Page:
Advertisement

Bulletin of Experimental Biology and Medicine

, Volume 80, Issue 2, pp 923–925 | Cite as

Effect of psychotropic drugs on conditioned reflexes in cats after emotional excitation

  • R. M. Salimov
Pharmacology
  • 13 Downloads

Abstract

After emotional responses of fear and rage differential inhibition and shortterm memory are disturbed in cats. Trifluoperazine, haloperidol, amitriptyline, imipramine, chlordiazepoxide, diazepam, and benactyzine prevent the development of these disturbances. Chlorpromazine, as well as trifluoperazine and haloperidol in large doses (1 and 2 mg/kg), intensify the disturbances taking place. Unlike neuroleptics, the tranquilizers and antidepressants tested restore normal higher nervous activity over a wider range of doses; consequently, their use is to be preferred for the elimination of adverse sequelae of powerful emotional responses.

Key words

emotional stress conditioned reflex psychotropic drugs 

Preview

Unable to display preview. Download preview PDF.

Unable to display preview. Download preview PDF.

Literature Cited

  1. 1.
    V. A. Andreeva, “Interaction between differential and extinctive inhibition against the background of limiting inhibition,” Zh. Vyssh. Nerv. Deyat., No. 4, 643 (1966).Google Scholar
  2. 2.
    Yu. V. Burov, “Changes in the electroencephalogram during orienting and conditioned-defensive reflexes under the influence of tranquilizers,” Farmakol. i Toksikol., No. 4, 389 (1965).Google Scholar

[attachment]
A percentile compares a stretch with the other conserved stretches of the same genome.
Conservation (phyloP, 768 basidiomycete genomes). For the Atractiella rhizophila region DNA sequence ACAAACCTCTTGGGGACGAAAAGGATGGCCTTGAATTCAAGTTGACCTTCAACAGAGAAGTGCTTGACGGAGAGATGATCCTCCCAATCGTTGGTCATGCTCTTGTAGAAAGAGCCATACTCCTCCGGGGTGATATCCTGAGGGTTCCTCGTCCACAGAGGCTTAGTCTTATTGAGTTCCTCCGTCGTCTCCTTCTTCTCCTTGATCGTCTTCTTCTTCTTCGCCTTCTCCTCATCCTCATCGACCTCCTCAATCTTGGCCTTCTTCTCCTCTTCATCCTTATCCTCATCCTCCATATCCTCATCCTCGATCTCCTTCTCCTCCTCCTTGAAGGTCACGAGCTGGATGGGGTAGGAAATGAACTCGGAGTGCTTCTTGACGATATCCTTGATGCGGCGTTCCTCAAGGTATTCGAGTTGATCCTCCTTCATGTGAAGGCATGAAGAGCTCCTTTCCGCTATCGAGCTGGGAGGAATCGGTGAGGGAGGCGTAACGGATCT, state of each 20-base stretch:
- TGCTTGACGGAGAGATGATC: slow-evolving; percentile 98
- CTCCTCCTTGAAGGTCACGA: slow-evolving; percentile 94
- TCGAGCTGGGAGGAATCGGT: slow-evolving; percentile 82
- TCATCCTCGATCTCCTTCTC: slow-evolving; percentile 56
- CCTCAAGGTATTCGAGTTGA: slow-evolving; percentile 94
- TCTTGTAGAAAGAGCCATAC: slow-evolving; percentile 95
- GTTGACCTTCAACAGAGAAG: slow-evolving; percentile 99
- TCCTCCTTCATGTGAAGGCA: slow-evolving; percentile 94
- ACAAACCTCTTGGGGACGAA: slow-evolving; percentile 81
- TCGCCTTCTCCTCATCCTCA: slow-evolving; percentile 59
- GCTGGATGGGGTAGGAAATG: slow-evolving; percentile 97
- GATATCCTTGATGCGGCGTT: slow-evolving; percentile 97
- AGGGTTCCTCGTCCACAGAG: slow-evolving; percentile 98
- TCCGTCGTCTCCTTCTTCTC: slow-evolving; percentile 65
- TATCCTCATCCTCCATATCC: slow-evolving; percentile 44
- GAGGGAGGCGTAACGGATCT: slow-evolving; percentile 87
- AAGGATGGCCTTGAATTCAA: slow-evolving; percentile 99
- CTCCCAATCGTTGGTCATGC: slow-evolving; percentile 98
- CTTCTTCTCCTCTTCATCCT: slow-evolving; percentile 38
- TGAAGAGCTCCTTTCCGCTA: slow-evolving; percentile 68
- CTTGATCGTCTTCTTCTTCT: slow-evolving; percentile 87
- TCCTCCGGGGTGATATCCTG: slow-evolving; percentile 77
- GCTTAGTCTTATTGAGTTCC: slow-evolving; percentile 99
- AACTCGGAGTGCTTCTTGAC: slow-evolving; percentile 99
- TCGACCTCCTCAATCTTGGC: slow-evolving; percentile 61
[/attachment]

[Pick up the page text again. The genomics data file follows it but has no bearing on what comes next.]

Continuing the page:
3. 3.
    Yu. V. Burov and R. M. Salimov, “Effect of pharmacological agents on the sequelae of emotional excitation in cats,” Zh. Vyssh. Nerv. Deyat., No. 4, 825 (1974).Google Scholar
  4. 4.
    Sh. L. Dzhalagoniya, “Reproduction of a neurotic state in monkeys with an intact brain and after injury to the frontal lobes,” Zh. Vyssh. Nerv. Deyat., No. 4, 708 (1972).Google Scholar
  5. 5.
    Sh. L. Dzhalagoniya, “Characteristics of higher nervous activity of monkeys in the postneurotic period,” Zh. Vyssh. Nerv. Deyat., No. 1, 97 (1973).Google Scholar
  6. 6.
    V. V. Zakusov, Pharmacology of Central Synapses [in Russian], Meditsina, Moscow (1973), p. 272.Google Scholar
  7. 7.
    N. N. Zakharova, “Effect of psychotropic drugs in emotional stress,” Zh. Nevropat. i Psikhiat., No. 2, 277 (1974).Google Scholar
  8. 8.
    N. A. Plokhinskii, Biometrics [in Russian], Izd. MGU, Moscow (1970), p. 366.Google Scholar
  9. 9.
    V. I. Savchuk, “Physiological investigation of the action of haloperidol on the higher levels of the brain,” Trudy Moskovsk. Nauch. Issled. Inst. Psikhiat.,49, 327 (1967).Google Scholar
  10. 10.
    A. I. Sikharulidze, “The action of trifluoperazine on higher nervous activity in dogs,” Azerbaidzhan. Med. Zh., 24 (1964).Google Scholar
  11. 11.
    E. Z. Frishman, “The effect of mental stress on the perception of time by man,” in: New Research in Psychology [in Russian], Pedagogika, Moscow (1973), p. 5.Google Scholar
  12. 12.
    D. D. Sherman, “The phenomenon of unequal purposiveness of adaptive responses in the process of activity during severe stress,” in: Stress and Its Pathogenetic Mechanisms [in Russian], Kishinev (1973), pp. 114–115.Google Scholar
  13. 13.
    R. S. Snider and W. T. Niemer, A Stereotaxic Atlas of the Cat Brain, Chicago (1961).Google Scholar
  14. 14.
    G. Weltman, R. A. Christianson, and G. H. Egstrom, “Effect of environment and experience on underwater work performance,” Human Factors,12, 587 (1970).Google Scholar

Copyright information

© Plenum Publishing Corporation 1976

Authors and Affiliations

  • R. M. Salimov
    • 1
  1. 1.Laboratory of Pharmacotherapy of Extremal States, Department of Pharmacology, Institute of PharmacologyAcademy of Medical Sciences of the USSRMoscow

Personalised recommendations